The government anti-poaching scout on duty that night, armed with an AK47, had joined us and was eager to sit close to the fire with the rest of us. Maybe he suspected what was about to happen, or it could be that he was just cold, but somehow we all sensed something was about to happen.
And it did when at about 9 o'clock we heard the sound of shots from the direction of the Chipuka Plains. For you who have not been to Zambia I need to explain. People there generally do not own firearms and there is hardly any noise at night, apart from those of Mother Nature. You can imagine the noise a gunshot makes in this quiet natural setting.
An icy silence followed the sound of shots. The scout and I looked at one another. In an unspoken moment we realized that it was too risky to investigate at night. Poachers sometimes work in groups of twenty or more, coming from the local villages of Lundazi. The poachers know a jail sentence of at least 6 years awaited them if they were caught, and they will not hesitate to resist capture!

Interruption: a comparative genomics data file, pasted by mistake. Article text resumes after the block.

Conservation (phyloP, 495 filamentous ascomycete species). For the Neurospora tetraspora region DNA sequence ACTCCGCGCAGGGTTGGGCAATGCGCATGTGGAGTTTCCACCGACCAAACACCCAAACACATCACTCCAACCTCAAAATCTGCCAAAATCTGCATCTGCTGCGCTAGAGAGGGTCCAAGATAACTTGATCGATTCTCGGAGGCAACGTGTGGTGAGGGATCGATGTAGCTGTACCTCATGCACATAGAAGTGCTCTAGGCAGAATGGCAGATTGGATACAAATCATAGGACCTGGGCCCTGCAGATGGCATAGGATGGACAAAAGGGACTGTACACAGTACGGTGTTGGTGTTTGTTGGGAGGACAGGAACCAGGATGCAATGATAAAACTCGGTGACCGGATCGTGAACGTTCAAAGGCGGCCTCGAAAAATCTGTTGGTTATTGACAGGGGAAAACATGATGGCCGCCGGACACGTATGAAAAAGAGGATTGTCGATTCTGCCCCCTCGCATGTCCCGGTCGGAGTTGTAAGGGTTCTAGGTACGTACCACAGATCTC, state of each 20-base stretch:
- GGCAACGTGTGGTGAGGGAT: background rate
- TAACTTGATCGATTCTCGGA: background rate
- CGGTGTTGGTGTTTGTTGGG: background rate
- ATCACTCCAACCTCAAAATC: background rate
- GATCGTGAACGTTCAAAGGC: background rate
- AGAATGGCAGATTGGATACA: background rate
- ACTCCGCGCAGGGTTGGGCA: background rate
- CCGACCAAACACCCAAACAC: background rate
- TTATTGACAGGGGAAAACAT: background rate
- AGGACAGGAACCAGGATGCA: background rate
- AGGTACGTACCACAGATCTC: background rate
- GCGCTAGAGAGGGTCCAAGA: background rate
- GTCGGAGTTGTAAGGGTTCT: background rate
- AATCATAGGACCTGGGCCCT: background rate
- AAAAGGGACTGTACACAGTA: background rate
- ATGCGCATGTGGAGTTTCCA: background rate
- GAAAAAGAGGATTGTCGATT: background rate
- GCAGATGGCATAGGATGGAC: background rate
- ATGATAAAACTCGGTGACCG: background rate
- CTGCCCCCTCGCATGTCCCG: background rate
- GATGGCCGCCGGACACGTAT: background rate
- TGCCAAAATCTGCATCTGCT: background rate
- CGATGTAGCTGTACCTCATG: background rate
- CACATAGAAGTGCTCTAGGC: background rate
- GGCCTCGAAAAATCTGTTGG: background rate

Although I am a professional hunter in South Africa, I was not registered in Zambia and thus not allowed to carry a rifle or a side arm. All I had was a "knopkierie," a round-tipped stick one of the Madalas (old man) made for me from Mopane wood. The "kierie" has been handy a few times already when I had to deal with the odd snake in the footpath or the stray poachers. I might have been fooling myself, but I felt safer carrying it.
We knew that the "knopkierie" and one AK47 was not enough firepower, and that we needed back-up from the Anti-Poaching Unit head office at Janjusi, about a 45 minute drive away. I loaded the staff and the guard into the Land Cruiser and we set off for Janjusi at speed.